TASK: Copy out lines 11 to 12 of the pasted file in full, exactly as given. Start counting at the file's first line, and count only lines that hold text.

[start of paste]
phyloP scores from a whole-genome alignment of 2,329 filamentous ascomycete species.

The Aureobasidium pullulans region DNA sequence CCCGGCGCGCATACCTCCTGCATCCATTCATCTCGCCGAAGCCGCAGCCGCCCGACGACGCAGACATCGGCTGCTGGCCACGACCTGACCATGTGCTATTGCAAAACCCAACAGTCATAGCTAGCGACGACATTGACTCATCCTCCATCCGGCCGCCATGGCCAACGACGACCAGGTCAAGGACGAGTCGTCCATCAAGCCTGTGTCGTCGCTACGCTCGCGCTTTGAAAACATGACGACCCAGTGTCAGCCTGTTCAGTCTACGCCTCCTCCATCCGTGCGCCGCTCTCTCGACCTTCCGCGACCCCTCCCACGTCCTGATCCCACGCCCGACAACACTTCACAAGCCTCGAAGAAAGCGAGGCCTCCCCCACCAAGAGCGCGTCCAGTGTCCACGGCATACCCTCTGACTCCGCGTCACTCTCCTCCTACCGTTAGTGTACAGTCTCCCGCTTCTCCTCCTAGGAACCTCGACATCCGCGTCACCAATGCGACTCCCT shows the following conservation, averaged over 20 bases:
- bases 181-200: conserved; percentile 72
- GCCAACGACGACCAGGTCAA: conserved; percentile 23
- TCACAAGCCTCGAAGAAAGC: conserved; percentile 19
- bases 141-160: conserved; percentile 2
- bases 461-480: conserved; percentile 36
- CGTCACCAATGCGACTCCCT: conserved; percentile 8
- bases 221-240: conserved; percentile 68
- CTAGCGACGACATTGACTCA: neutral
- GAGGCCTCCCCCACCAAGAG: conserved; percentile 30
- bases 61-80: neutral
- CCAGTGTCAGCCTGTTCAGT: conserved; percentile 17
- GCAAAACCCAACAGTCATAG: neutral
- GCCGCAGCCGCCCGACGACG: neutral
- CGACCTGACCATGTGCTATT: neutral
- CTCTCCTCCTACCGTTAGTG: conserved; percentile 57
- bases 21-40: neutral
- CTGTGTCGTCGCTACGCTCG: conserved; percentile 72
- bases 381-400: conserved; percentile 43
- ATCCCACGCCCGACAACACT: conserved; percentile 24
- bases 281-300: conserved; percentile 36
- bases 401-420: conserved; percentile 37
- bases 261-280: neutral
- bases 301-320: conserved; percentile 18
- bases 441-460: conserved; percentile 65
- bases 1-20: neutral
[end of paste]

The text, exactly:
- GAGGCCTCCCCCACCAAGAG: conserved; percentile 30
- bases 61-80: neutral